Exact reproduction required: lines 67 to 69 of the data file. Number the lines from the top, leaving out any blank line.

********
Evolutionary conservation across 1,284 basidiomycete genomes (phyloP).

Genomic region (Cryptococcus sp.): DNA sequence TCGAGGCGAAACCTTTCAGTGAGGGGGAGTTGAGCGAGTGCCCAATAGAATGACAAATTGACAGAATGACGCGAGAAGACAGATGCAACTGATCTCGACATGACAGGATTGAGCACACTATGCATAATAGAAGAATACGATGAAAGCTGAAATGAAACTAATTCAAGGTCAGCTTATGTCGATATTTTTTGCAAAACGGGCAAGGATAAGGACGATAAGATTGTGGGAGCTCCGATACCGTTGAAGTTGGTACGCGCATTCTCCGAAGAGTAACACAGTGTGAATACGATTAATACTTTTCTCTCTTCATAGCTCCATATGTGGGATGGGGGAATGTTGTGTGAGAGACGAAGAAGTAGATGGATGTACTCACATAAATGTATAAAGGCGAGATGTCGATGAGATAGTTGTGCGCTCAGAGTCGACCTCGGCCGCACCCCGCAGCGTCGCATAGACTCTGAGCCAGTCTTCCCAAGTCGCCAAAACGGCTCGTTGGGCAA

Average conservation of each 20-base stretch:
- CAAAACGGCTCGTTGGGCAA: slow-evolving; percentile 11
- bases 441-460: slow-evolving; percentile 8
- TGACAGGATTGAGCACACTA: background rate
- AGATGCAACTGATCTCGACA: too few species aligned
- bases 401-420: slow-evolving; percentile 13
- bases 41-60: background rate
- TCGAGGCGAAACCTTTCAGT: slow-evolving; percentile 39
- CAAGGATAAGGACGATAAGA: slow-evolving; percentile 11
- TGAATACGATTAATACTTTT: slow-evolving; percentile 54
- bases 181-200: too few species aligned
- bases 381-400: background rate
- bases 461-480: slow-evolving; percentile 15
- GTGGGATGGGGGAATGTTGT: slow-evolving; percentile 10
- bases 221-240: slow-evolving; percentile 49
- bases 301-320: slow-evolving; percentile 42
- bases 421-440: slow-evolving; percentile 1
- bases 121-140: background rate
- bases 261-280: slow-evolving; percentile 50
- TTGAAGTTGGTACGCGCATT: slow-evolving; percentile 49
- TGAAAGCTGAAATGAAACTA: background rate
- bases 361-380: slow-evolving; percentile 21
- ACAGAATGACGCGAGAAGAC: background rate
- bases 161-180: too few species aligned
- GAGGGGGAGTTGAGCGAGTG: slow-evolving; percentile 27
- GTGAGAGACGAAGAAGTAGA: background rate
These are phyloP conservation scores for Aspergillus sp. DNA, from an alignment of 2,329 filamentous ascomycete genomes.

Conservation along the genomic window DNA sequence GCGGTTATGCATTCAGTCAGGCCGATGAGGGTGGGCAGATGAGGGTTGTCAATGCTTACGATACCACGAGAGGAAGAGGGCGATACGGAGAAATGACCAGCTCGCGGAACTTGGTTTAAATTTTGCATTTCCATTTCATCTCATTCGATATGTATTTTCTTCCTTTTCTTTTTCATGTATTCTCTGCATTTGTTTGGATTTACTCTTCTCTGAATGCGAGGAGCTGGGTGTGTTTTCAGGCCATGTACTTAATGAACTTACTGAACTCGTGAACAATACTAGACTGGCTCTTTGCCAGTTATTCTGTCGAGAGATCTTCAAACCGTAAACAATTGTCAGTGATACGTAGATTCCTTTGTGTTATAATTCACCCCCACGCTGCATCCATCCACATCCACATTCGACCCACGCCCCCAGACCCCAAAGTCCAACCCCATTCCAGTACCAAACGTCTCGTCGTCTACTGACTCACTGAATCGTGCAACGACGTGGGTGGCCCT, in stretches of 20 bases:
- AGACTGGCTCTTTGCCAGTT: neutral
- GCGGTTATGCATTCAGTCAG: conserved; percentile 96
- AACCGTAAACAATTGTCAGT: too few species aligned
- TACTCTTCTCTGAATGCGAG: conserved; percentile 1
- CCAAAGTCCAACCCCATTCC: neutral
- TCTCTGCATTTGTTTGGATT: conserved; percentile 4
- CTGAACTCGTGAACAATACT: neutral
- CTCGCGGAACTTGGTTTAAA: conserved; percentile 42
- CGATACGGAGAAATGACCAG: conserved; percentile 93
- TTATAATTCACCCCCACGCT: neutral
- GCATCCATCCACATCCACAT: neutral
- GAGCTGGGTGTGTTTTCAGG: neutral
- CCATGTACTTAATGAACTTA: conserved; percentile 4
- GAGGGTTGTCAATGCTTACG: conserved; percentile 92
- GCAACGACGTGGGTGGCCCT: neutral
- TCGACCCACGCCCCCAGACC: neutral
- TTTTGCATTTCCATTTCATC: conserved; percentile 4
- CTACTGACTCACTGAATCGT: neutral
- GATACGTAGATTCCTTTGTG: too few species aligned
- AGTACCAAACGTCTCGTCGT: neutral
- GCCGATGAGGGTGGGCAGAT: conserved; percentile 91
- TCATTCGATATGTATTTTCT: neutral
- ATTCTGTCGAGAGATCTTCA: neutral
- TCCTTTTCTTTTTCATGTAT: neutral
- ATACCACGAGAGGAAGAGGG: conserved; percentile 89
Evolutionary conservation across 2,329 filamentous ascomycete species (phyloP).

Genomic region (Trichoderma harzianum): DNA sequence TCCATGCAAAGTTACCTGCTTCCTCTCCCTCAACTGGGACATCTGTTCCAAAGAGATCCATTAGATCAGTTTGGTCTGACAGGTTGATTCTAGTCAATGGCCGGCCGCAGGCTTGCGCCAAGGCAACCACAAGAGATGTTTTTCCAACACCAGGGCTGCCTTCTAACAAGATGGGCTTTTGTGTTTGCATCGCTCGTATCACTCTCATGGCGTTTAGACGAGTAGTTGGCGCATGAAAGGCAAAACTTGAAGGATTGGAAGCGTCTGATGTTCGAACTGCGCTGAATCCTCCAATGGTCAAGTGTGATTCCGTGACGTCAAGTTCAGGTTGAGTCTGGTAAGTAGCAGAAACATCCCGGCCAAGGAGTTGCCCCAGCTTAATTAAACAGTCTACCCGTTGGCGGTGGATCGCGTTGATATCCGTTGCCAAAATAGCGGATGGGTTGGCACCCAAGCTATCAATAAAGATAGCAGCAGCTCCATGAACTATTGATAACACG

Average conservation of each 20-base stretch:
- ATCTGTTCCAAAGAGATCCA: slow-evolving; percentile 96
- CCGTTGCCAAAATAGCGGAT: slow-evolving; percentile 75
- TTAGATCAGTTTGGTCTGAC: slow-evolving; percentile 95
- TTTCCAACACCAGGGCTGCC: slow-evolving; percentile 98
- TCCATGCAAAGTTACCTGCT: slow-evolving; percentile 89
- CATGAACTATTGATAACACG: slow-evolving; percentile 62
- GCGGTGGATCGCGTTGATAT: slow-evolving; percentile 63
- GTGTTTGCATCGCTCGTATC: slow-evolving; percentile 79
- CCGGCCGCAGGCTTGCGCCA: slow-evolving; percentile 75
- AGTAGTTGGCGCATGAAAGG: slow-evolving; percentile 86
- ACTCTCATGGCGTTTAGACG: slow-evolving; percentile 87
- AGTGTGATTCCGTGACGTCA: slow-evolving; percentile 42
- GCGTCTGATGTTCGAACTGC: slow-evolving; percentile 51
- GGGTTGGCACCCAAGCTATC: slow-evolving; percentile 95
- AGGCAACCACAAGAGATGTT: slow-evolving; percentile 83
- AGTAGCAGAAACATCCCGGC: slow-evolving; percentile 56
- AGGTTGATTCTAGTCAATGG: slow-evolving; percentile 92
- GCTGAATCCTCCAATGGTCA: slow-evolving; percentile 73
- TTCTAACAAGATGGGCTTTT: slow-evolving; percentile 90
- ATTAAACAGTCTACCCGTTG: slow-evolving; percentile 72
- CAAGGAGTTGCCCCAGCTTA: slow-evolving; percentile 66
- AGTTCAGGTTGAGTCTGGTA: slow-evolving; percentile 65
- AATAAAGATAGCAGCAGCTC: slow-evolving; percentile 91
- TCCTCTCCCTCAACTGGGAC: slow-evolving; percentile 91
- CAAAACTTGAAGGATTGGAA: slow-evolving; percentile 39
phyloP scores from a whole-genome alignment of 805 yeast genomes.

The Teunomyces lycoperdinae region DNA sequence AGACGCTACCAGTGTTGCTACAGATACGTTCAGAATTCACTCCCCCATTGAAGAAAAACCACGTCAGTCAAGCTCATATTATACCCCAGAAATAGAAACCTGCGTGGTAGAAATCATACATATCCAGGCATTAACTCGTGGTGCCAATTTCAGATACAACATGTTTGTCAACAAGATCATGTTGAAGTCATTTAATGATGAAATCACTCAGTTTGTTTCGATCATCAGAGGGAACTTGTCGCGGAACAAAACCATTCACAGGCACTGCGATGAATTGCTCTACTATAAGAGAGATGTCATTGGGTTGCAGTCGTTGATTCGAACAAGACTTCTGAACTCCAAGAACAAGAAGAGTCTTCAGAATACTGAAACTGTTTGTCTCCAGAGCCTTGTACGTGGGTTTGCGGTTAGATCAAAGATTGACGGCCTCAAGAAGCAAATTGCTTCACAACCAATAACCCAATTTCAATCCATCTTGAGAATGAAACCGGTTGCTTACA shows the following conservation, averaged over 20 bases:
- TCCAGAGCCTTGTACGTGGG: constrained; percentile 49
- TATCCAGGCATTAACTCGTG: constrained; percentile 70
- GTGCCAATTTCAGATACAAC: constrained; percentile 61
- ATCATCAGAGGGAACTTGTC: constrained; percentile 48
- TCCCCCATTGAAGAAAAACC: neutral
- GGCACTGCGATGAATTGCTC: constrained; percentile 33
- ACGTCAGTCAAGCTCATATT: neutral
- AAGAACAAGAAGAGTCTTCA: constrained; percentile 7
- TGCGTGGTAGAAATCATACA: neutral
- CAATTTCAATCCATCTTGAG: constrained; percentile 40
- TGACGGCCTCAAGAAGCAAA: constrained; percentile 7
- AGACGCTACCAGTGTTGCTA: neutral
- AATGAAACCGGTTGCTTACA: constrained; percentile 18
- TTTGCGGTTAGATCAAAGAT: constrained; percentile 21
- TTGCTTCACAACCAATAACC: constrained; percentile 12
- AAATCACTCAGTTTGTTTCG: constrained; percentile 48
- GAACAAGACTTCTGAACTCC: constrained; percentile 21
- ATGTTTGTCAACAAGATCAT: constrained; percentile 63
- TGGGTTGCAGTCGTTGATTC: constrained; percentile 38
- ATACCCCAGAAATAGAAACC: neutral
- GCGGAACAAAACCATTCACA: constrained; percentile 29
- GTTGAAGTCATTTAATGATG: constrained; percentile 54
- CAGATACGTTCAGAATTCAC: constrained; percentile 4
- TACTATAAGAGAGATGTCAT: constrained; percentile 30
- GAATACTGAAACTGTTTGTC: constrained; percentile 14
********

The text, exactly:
- CCGGCCGCAGGCTTGCGCCA: slow-evolving; percentile 75
- AGTAGTTGGCGCATGAAAGG: slow-evolving; percentile 86
- ACTCTCATGGCGTTTAGACG: slow-evolving; percentile 87